I have never been much of a Twitter user. None of my real life peer group is, either. I thought, “It’s where everyone on the Internet is at, right?”. For the type of stuff I do and the audience I want to reach, I ask myself whether this notion still holds true today.
Is Twitter still the best way to connect with your “tribe”? Aren’t there better alternatives if you adhere to a niche in your corner of the internet?
Finding those that inspire you and those you can give back to is something that Twitter is doing less for me these days. The question is where do I turn to?
I have started to give Unsplash a try, at least for some of my photography. (I do use Instagram and you can follow me if you like.) Perhaps Medium is a better place for my writing. But will there be another place for peer-to-peer interaction like a non-broadcasting/no-news-outlet Twitter?
Some stuff I am happy with
I am not complaining because there is so much to be excited about on iOS. From my point of view, the future of iOS still holds very bright for those who take a bet on it.
- Photo editing and photo management: iOS is really good at photos. I do enjoy Apple’s Photos app and I am excited to see how it will develop with the prospect of RAW support in iOS 10. (Anyone else having fever dreams about Affinity Photo for iPad?)
If you are an iPhone shooter, handling your photos on iOS leaves hardly anything to desire today.
If you have a dedicated camera that inspires to take many and large images like I do, storage space is a concern. The solutions that I found for data storage and backup like a WD MyPassport Wireless drive are yet far from optimal.
I daydream that Apple took the plunge and just offered free unlimited iCloud storage with any iOS device. It would set them apart from their competitors at most likely not the steepest investment costs.
A few tweaks to the “Optimize Storage” feature on iOS and gone would be the days where Adobe Lightroom, a “real computer” and external drives are considered essentials for photographers.
- Text editing: As a writer, I have so many great writing tools at hand on iOS. It is a difficult task to find the app that suits me the most because so many of them are just too delightful.
I have followed Tim Nahumck’s “Drafts As A Main Text Editor” for a while now and I am really pleased with the approach. (The Lazy Markdown workflow and Named Identifiers are unbeatable.)
However, like so many, I find myself coming back to Ulysses.
Somedays I can’t decide whether I prefer to write on the iPad or on the iPhone. The iPhone is just as fast and pleasing at writing even larger pieces (like the one you are reading right now). Who would have thought? But with iOS, it doesn’t really matter. I can jump between the iPhone and the iPad however quickly I like.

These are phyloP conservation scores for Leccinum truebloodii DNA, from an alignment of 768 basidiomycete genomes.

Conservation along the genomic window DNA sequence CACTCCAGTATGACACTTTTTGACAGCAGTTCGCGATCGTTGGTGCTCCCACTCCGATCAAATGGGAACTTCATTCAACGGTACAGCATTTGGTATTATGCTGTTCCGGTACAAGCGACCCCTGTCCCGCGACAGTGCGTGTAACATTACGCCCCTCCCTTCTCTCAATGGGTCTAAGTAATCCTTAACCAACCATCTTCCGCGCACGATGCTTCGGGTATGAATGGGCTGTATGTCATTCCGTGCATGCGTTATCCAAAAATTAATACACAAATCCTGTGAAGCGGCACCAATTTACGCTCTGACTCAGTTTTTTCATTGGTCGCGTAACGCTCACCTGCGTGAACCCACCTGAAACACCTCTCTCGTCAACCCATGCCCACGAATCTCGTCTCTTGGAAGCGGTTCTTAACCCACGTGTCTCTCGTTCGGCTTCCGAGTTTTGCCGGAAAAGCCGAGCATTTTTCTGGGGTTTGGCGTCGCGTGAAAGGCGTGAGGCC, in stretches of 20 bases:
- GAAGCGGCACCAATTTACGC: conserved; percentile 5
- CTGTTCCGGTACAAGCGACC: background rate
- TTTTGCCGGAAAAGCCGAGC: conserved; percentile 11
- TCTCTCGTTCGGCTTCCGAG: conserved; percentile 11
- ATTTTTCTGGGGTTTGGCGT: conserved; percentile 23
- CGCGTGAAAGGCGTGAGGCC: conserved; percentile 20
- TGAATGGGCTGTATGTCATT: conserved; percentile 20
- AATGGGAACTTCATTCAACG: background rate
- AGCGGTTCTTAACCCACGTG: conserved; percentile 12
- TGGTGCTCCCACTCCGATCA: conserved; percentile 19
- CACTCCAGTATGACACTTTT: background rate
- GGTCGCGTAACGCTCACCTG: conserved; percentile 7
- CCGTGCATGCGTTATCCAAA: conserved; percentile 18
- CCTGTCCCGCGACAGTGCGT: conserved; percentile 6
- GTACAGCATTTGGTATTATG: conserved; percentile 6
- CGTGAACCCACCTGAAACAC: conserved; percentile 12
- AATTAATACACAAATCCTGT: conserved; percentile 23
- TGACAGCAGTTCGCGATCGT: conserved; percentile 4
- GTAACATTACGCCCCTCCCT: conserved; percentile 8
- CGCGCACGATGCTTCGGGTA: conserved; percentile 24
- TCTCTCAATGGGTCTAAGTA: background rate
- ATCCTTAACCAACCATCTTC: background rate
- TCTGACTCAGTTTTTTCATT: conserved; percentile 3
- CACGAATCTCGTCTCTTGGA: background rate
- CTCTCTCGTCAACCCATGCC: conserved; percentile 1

I do love the Smart Keyboard on the iPad Pro, though. It is my probably my favorite keyboard of all time, despite its glitches when you try to use it alongside third party software keyboards. I love its short key travel on which typing feels like a fly-by.
(I am shaking my head at the latest “clicky keyboard” fad. Common guys, really? Also, I won’t use a clamshell-style keyboard like the Logitech Create that turns your iPad into an unsightly, heavy, plastic brick.)
- Working with PDFs: I have to read of lot of scientific and medical literature that comes in PDF.
While I hated everything about my personal PDF archive back in my “Papers-for-Mac-on-the-MacBook” days, I truly enjoy working with PDFs on my iPad.
My tools of choice are PDF Expert by Readdle (which is unmatched in functionality on any platform) and LiquidText.
The Apple Pencil is an invaluable tool while working with PDFs. (I bet many of the “real computer” advocates still print their PDFs for annotations.)
At the moment, I am giving Documents by Readdle a first real try and it is growing beyond PDF management into somewhat of a file system on iOS.
- The Share Sheet: Say what you will, I love the Share Sheet. It is redefining what an app is on iOS and I hope it will continue to do so. I tend to prefer native app extensions over standalone apps. If implemented well, a great extension quickly has me leave apps behind that don’t support the share sheet philosophy. (Looking at you, VSCO.)
My list of reasons in favor of iOS over macOS is still growing after more than 6 months of an iOS-only workflow. Honestly, I haven’t yet sold my MacBook for the fear my setup might one day when the bullets are flying crumble like a house of cards. This hasn’t happened so far. I am optimistic that the chances of all breaking apart shrink by the day. On the other hand, I am quite sure that the remaining strongholds of traditional computing for the majority of people will continue to erode.
I may just have bet on the right side.
If you like, you can check out my other recent articles on my transition to iOS as my primary operating system over at my website http://www.theminimal.org. There is more stuff on productivity, photography and health as well. However, I suppose you will find more of my writing here on Medium in the near future.